The NY Giants will win the Super Bowl

    If I were a betting man, and I'm not, I'd bet the house on the Giants beating the spread which currently has them 3 point underdogs versus the Patriots.  In fact, I'm very confident that they will win the Super Bowl.  For the life of me, I can't figure out how the Patriots are favored.  Okay, I can.  Tom Brady. 

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    Donal's picture

    Australian Open begins



    We're half a month into 2012. Novak Djokovic's streak is long gone and most of the top names are at the Australian Open. Even though Australia is not presently as big a tennis powerhouse as say, Russia, tradition has the AO as the first major of the year. While planning the first Grand Slam—winning all four majors in one year—Don Budge was advised to skip the Australian Championships. In 1938, Australia took several weeks to reach by steamship, and his friends warned that he was such an attraction that the Aussies would play him to death in preliminary tournaments. But Budge schemed to win all four majors before turning pro, and had to start down under—as did Maureen Connolly, Rod Laver (twice), Margaret Smith Court and Steffi Graf.

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    William K. Wolfrum's picture

    Muhammad Ali & Martin Luther King Jr.: America is the better for them

    It is a wonderful coincidence that Muhammad Ali's 70th birthday comes the day after Martin Luther King Jr. Day. While the two essentially ran in different circles, as it were, both were amazing parts of a time that saw America change dramatically for the better.

    William K. Wolfrum's picture

    Chael Sonnen's & soccer team Palmeiras highlight a dilemma for Anderson Silva & Brazilian fighters

    When Junior Dos Santos creamed Cain Velasquez to win the UFC Heavyweight belt, it codified something everyone knew - from top (Dos Santos) to bottom (Jose Aldo), Brazilians are a dominant force in the UFC and MMA.

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    Donal's picture

    Marat élu


    Named for the famous revolutionary who was stabbed in the bath, Marat Safin was about as talented and powerful as anyone that has played tennis. While the he earned a handful of good results on the tour, like defeating Sampras in the 2000 US Open and briefly claiming the #1 ranking, the rumor was that he spent too much time satisfying his female fans. Though charming off-court, he was known for angry outbursts on court and claims to have smashed over a thousand racquets. He once played the Hopman Cup, "sporting a bandaged right thumb, two black eyes, a blood-filled left eye, and a cut near his right eye, all suffered in a fight several weeks earlier in Moscow."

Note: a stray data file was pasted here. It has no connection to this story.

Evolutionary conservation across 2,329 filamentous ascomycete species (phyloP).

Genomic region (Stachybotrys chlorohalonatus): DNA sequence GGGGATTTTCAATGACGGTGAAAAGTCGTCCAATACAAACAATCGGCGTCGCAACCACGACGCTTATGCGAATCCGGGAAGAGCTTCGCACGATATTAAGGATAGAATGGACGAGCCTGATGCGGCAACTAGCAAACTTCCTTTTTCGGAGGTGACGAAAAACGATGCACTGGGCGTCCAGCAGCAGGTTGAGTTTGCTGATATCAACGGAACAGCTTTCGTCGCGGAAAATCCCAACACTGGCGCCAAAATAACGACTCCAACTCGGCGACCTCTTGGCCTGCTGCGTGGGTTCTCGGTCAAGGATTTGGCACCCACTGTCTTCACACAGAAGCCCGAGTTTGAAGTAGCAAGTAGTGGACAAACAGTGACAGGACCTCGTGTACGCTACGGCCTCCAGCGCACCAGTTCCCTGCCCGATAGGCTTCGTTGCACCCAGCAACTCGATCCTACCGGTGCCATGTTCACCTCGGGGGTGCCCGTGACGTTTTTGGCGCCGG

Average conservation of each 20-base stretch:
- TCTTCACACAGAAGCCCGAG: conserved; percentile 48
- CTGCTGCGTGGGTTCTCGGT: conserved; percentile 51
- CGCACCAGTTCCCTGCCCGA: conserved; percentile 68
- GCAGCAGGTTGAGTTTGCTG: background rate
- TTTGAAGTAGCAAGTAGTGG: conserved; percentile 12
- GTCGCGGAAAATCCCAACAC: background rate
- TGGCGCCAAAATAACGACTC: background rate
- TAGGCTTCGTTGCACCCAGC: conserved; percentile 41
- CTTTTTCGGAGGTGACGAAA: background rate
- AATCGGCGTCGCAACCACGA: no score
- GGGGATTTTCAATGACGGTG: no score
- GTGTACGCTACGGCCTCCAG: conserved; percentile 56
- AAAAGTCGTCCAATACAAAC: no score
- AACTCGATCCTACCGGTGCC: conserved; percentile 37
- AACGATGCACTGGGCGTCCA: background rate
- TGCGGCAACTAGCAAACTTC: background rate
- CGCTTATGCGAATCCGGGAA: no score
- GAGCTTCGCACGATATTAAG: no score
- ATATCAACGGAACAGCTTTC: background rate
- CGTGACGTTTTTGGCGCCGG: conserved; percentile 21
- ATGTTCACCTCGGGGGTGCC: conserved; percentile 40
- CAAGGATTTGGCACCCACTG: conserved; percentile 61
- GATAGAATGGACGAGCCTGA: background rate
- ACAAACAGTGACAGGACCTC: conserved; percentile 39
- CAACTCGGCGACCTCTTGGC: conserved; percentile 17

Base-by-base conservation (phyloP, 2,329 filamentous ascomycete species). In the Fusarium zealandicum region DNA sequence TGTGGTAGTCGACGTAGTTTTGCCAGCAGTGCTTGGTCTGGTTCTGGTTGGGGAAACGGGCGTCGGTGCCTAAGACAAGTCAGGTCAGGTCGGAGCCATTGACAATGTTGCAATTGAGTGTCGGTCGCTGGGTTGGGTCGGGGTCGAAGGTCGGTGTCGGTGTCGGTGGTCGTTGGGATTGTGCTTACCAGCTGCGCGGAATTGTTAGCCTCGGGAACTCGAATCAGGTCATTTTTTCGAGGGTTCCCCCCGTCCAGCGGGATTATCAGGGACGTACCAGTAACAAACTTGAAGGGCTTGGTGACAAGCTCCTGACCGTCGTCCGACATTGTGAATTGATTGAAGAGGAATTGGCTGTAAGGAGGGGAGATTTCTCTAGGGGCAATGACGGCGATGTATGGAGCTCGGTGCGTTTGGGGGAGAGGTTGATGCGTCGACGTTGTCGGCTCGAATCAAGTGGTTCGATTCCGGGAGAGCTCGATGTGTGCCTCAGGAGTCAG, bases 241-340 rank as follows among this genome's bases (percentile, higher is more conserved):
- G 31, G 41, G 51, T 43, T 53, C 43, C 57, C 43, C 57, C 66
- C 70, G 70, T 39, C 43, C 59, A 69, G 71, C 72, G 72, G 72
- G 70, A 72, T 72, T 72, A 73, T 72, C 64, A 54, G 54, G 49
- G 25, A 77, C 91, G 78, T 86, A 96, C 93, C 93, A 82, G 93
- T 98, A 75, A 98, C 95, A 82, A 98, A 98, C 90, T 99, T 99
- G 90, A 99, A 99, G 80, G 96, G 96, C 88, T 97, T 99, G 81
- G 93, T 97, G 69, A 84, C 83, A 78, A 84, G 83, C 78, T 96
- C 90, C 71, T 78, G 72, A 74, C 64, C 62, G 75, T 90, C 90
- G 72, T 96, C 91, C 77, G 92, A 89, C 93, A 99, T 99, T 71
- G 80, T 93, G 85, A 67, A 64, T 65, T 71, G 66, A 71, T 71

So he's well prepared for a life in Russian politics.

    Marat Safin Reveals His Plans for His Future

    Donal's picture

    Cups Runneth Down Under

    Some live tennis is being played, but in a series called Love-30, the Tennis Channel has been mostly rebroadcasting the 30 best matches of the year. There certainly is live controversy Down Under, though, in advance of the Australian Open. On Tennis Channel's news crawler, I caught a glimpse of a story about players being fined $75K for playing the Hopman Cup, an exhibition tournament named after the legendary Aussie tennis coach.

    Exhibitions have long been controversial. In 1991, Monica Seles ticked off a lot of people when she withdrew from Wimbledon, citing an injury, only to play an exo in Mahwah NJ for a guaranteed six-figure payday. There's no income equality in tennis. Once they've succeeded on the tour, top players can make stress-free money playing exos, but the tour and the tournament organizers need those top players to attract crowds that keep their tournaments profitable, and claim that without the tour, there would be no top players. Tennis politics is truly Byzantine.